One of the many lessons I have learned the hard way from using instrumentation, electronic systems, and cables is simple: tie stuff down and do it well. In other words, use lots of strain relief (or “strange relief,” as my spell-checker says) and tie-downs on cables, and make sure any lightweight instruments are securely fastened to a shelf or bracket (unless they are being used in a handheld mode, of course).
When I didn’t do this, I have had all sorts of aggravating, hard-to-track-down intermittent problems, especially as many of the connectors were inexpensive, non-locking, mass-market consumer models without firm, reliable retaining clips or other retention techniques. Showing respect for “cable management” is a key to consistent, long-term performance and a lesson learned through experience.
I was reminded of this when I was going through some old, defunct electronics I had saved – not sure why – and came across this cable modem which had been totally fried by lighting about ten years ago (Figure 1).
Figure 1 This Motorola cable modem (approximately 10 years old) may look modern, but when you actually connect cables to it (see rear view), it literally falls down on the job. Source: 192.168.1.1
It, in turn, had replaced a slower, obsolete unit, which was housed in a nice, low, plain, very functional rectangular box that stayed in place on the shelf. The cables used with that earlier modem were low to the enclosure back side and thus rested nicely on the surface of the shelf on which the box sat.
But its replacement, the now-zapped modem (a Motorola SurfBoard model SBV5121), seems to have been designed solely to look sexy and cool, and I don’t mean that in the thermal sense. It was a stand-up unit with minimal inherent stability by itself, even without any attached cables. When you actually connected the coax cable, the Ethernet cable, and the dc-adapter cable, it got worse: you had a lot of weight pulling down and across the lightweight box.
Of course, there’s no way it would remain standing up in use. Even if you did get everything balanced just right, any jostling or vibration in the area from the normal flow of the day’s activities in the area was enough to tip it over, especially with the cables attached making it top heavy. Since the cables connected in a vertical row, they were also harder to tie down.
I thought of making some kind of bracket to hold its modem’s base to the shelf, but that didn’t work out. The base had an “artistic” curvature from front to back, plus a V-shaped angle to its footing as it rose up, so you couldn’t hold on properly if you could grab it—which you couldn’t do, anyway, as there was not enough lip width at the base.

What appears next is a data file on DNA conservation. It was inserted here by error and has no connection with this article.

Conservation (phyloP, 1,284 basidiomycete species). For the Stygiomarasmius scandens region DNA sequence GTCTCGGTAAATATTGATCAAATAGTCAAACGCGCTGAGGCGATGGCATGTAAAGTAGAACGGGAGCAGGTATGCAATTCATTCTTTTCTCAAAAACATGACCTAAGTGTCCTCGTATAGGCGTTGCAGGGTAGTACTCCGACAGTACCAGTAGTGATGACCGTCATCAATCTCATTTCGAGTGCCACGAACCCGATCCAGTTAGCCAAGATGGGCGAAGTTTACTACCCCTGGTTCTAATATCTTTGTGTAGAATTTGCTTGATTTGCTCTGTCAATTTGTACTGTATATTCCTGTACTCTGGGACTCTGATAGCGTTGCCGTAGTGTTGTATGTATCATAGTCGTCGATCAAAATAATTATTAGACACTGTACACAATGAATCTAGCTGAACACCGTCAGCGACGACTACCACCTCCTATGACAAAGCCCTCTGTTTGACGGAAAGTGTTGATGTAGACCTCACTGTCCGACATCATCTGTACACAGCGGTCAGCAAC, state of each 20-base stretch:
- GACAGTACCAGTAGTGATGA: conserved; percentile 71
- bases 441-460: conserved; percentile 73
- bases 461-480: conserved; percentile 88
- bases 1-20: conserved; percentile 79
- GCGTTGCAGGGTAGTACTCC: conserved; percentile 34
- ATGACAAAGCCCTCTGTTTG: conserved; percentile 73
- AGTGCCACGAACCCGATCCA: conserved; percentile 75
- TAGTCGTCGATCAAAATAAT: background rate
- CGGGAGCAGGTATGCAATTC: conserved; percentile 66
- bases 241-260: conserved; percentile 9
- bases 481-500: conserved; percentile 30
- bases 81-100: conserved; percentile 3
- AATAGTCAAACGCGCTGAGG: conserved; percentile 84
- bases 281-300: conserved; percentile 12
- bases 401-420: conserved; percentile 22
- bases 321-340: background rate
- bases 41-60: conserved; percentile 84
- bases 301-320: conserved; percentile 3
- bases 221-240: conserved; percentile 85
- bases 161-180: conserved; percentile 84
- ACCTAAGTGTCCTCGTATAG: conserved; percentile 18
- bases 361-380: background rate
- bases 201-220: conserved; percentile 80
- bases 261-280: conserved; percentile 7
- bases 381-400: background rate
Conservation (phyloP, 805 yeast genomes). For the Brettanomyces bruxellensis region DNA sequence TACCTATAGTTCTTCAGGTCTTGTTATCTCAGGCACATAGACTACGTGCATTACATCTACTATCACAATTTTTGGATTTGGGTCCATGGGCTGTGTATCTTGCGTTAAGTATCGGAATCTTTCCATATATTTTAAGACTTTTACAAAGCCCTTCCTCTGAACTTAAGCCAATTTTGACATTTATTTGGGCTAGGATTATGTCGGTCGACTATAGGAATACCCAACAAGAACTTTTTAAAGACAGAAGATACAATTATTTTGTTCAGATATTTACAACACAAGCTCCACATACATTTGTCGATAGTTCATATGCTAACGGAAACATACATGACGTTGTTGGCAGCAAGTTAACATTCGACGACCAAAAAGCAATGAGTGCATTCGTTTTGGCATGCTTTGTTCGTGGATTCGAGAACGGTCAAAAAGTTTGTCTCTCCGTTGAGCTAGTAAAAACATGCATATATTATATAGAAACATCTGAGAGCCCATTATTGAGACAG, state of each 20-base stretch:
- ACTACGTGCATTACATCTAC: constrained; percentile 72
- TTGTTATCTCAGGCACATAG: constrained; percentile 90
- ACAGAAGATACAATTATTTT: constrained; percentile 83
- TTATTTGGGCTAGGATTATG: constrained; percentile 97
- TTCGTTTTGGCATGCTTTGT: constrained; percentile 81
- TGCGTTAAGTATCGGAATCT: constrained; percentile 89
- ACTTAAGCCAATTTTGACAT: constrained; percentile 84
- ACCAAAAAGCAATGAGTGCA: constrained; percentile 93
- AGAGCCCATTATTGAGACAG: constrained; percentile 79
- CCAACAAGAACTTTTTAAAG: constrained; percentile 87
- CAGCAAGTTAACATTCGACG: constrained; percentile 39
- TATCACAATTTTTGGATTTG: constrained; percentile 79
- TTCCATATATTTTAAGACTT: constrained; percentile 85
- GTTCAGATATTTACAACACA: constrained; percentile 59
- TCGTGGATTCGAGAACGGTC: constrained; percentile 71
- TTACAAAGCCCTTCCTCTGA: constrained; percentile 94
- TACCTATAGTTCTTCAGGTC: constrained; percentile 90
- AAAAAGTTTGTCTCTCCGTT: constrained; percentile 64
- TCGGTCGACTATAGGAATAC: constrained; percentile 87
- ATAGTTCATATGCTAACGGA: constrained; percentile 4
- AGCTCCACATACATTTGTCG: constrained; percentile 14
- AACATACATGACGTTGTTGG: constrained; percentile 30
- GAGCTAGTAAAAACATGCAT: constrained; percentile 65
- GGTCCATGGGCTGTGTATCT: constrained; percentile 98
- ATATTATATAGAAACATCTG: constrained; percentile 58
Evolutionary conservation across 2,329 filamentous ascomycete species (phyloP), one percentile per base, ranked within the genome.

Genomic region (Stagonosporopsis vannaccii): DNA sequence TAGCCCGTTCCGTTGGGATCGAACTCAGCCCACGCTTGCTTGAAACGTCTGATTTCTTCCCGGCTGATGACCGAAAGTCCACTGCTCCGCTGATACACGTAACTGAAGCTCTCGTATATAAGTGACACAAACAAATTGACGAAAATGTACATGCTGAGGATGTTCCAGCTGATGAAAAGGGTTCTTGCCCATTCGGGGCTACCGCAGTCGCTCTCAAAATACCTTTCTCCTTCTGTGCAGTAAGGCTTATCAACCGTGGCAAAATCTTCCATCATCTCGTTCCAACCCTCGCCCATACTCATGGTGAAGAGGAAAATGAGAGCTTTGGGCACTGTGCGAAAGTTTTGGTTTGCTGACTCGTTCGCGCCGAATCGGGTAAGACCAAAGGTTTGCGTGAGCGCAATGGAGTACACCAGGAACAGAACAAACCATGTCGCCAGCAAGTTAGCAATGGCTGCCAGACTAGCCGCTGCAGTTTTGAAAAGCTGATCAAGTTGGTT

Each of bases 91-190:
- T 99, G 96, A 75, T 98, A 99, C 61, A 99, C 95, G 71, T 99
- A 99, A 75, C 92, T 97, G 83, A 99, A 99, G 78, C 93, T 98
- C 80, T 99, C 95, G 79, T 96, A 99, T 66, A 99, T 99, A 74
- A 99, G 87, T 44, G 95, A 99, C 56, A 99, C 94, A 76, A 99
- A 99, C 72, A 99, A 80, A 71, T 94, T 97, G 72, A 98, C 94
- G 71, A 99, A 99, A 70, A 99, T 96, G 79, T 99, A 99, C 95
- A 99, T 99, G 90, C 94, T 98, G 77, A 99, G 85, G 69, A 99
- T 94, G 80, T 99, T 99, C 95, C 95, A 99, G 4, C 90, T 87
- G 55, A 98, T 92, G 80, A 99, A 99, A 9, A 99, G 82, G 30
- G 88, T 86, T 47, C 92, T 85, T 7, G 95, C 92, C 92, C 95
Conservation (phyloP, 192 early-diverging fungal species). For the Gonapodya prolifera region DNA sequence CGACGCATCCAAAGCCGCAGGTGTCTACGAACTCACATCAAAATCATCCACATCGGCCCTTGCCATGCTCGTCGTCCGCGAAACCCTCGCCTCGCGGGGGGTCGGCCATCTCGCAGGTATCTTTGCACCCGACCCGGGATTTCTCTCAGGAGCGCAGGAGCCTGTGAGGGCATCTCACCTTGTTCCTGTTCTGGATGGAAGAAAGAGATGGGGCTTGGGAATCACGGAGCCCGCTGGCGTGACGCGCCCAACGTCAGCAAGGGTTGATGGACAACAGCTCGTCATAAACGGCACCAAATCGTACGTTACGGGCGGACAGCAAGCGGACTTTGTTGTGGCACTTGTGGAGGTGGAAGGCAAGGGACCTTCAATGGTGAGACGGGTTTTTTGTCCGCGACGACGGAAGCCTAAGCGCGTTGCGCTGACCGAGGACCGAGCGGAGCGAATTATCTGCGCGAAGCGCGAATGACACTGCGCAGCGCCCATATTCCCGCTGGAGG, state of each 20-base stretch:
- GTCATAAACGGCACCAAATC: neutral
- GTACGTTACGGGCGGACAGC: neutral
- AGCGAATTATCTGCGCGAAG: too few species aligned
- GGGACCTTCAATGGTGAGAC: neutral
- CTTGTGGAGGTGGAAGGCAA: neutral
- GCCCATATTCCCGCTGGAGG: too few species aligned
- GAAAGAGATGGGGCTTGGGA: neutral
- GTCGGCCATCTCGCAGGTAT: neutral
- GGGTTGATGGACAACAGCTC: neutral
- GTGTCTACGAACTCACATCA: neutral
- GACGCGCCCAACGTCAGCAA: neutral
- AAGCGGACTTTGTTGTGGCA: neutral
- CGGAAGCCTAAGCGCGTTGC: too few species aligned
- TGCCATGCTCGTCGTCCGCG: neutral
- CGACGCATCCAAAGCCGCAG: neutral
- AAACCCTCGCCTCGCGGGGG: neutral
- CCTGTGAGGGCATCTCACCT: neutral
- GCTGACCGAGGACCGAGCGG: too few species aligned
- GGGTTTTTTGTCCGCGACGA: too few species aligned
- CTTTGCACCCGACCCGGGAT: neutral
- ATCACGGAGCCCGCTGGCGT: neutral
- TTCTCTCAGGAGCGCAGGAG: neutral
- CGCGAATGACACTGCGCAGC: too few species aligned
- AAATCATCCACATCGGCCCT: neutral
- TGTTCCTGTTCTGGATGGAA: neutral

Another possibility I considered was to use rugged double-sided foam tape (have you ever used 3M’s 411 Outdoor Mounting Tape with its extra-strong grip?—it’s really handy, even indoors). I would use that to attach the modem to a wide, thin base of wood or plastic for stability and then for attachment to the shelf, if needed. But the bottom of the modem was not a flat surface so the tape would not have enough area to grab. Hold on, this is all getting way too complicated.
There was one semi-satisfactory solution: tie all the cables down in several places, so the modem box stays indirectly supported and thus standing although it is actually floating free, so to speak. That’s what I did, although I regarded it as a “just OK” solution aesthetically and technically. I used self-sticking cable tie bases and cable ties (Figure 2). I like these bases for all sorts of projects since they are self-sticking but also can be screwed down if you want to commit, and they can accept a cable tie in either right-angle orientation, even after they are stuck down in place.
Figure 2 Stick-on cable-tie bases, plus some cable ties, solved the cable management and strain-relief problem of this attractive but impractical modem package. Source: Cable Ties & More
What happened in the design of this basic cable modem, I think, is that the package designer or marketer wanted something that looked sleek, sexy, and trendy. All well and good, but functionality somehow got pushed aside by form. It may look attractive when standing by itself or in a photo, but a cable modem isn’t going to function without those pesky cables attached. Apparently, they were either forgotten or ignored in the design and approval stages.
Admittedly, it isn’t a big problem in the scheme of things; I can manage this issue. But it didn’t have to be any problem at all if the vendor thought about—or cared about—how it would actually be used as much as how it looked in the photos or standing on a shelf by itself. Plus, I suspect many users who don’t think of cable tie bases or similar found it needlessly frustrating.
Have you ever dealt with package design that was at odds with the intended function? Or where you were frustrated by an enclosure design done a certain way for no apparent or useful reason, but which made actual installation and use difficult or unreliable? Have you ever been persuaded by others (such as marketing) to go with a package form factor that you felt was a misguided design?